Age is just a number: Advantages to hiring “mature” workers
By Elizabeth Wood West
Business owners and managers have a set of metrics that they use when hiring workers. How important to them is age when looking at a potential new hire? Depending on the position a business is looking to fill, it may already have a preconceived age range in mind. For example, if a business is hiring someone to do full-time physical labor, there may be a preference to interview candidates that are in their 20s or 30s. However, if they are looking to hire someone for an administrative, sales, customer service or production position, removing a preconceived age range from the hiring metrics could have some advantages.
In general, “mature” workers (age 50 and older) may bring a wealth of talent and experience to the job, and there may be benefits to considering them for hiring, including:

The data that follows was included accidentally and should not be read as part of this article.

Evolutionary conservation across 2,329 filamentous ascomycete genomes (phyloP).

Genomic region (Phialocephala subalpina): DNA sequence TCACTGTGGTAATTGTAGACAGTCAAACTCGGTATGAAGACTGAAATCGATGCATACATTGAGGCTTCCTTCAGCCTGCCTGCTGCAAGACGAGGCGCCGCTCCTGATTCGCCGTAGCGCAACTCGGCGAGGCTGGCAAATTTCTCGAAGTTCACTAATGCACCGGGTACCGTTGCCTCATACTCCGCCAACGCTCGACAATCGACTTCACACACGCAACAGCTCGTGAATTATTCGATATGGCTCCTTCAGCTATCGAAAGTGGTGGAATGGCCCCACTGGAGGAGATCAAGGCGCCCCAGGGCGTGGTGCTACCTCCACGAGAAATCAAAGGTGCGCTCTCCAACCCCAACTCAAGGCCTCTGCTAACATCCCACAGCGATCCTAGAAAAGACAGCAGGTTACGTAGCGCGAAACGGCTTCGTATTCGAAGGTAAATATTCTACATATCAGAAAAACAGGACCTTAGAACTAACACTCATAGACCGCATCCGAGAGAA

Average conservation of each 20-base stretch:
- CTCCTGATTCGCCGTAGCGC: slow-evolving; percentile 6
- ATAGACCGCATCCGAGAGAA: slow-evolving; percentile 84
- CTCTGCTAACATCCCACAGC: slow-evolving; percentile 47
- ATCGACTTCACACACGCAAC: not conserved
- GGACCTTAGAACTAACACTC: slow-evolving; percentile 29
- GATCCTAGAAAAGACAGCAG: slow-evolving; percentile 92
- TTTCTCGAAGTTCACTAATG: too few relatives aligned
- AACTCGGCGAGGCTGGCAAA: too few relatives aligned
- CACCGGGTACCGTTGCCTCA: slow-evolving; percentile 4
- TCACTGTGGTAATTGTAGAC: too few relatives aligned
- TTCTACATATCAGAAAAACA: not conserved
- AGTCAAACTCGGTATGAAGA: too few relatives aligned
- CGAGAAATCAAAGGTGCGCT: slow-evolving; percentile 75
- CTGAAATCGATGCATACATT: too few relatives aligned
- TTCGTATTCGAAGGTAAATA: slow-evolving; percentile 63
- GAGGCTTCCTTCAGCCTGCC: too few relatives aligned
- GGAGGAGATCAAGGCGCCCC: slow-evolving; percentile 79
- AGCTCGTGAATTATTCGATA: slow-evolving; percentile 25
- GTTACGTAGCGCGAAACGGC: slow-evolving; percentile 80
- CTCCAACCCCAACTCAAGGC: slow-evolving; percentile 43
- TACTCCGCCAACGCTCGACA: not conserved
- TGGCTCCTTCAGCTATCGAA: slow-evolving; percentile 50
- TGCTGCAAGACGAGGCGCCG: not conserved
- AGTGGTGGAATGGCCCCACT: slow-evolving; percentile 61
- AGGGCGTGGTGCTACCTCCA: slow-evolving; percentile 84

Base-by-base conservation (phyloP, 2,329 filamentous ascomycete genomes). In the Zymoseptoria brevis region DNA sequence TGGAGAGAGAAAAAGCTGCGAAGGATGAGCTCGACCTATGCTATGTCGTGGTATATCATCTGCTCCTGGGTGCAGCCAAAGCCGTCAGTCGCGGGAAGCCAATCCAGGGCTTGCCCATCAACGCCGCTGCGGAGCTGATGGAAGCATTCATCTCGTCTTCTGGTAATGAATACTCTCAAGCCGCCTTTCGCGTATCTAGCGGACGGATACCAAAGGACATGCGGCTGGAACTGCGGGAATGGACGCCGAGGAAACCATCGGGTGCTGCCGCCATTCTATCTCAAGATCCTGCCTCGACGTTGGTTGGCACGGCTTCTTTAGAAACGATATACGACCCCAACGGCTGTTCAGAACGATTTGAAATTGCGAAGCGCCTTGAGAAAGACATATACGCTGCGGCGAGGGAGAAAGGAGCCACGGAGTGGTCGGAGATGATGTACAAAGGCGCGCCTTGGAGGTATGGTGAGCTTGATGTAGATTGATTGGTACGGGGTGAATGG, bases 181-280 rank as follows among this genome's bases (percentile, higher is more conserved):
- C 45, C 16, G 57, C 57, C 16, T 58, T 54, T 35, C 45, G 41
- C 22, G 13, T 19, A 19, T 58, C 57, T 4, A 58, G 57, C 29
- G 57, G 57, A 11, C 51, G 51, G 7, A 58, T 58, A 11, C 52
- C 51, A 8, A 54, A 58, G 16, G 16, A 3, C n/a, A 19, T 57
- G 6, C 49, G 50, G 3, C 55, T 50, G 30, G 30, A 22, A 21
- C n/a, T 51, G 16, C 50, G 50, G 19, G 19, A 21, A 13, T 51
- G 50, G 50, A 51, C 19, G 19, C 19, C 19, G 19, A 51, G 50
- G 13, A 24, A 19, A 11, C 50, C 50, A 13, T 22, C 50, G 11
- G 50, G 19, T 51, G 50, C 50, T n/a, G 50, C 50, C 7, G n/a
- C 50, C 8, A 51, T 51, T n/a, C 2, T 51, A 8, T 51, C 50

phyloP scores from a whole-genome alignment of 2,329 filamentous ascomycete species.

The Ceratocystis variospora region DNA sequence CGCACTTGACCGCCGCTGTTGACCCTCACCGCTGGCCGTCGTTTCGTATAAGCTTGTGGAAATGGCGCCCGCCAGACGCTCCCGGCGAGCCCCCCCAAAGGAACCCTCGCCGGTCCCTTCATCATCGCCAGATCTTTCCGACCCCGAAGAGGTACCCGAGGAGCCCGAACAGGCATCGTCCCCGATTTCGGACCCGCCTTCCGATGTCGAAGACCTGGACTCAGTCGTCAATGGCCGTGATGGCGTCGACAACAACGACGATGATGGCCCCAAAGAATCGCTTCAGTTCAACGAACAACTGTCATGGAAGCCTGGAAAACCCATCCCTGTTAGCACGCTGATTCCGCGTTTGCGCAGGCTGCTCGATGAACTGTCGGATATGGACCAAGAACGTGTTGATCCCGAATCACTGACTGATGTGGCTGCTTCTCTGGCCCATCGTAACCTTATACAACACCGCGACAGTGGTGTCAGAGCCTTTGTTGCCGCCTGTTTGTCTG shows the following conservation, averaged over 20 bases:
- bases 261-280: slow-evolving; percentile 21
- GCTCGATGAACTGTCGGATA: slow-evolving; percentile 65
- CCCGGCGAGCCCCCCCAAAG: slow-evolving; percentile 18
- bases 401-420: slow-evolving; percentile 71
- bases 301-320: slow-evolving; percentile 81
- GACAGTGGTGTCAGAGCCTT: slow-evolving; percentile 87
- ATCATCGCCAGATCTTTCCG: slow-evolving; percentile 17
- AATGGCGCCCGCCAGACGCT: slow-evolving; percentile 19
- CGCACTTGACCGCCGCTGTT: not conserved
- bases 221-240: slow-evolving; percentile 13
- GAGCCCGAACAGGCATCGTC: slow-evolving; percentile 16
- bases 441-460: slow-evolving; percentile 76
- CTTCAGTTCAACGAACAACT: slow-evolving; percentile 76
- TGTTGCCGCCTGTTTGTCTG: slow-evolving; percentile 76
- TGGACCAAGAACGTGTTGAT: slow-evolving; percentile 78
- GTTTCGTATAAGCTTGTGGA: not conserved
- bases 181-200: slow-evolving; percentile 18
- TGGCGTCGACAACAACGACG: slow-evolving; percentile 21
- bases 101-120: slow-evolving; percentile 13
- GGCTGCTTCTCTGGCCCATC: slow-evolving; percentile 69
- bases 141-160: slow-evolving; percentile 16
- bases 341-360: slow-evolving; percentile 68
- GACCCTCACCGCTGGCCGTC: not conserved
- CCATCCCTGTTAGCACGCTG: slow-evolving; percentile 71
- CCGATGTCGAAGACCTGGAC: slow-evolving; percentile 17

- Experienced – They may have previous training, skills and abilities to handle workplace challenges.
- Educated – In addition to standard educational requirements, they may have other certifications and licenses.
- Adaptable – By working at different companies, they have likely learned how to stay current with new processes and technology during their career.
- Flexible – They may be open to contract and part-time jobs.
- Affordable – They may not require medical and/or other benefits.
- Motivated – They often show a commitment to working and earning an income well beyond typical retirement age.
The Society for Human Resource Management conducted a survey of attitudes toward mature workers, and found that 60% of the 308 human resources departments surveyed said that older workers are more reliable and 59% said mature workers have a stronger work ethic than younger ones.
Labor force trends are showing an increase in mature workers across the country. Denver’s senior labor force participation rate was 19.3% in 2014 and rose to 22.2% in 2018. According to the U.S. Bureau of Labor Statistics, workers age 50 and older are the fastest growing demographic in the labor force. They make up 32% of Colorado’s population and contribute 42% to its GDP. Given these factors, mature workers could be a great asset for businesses.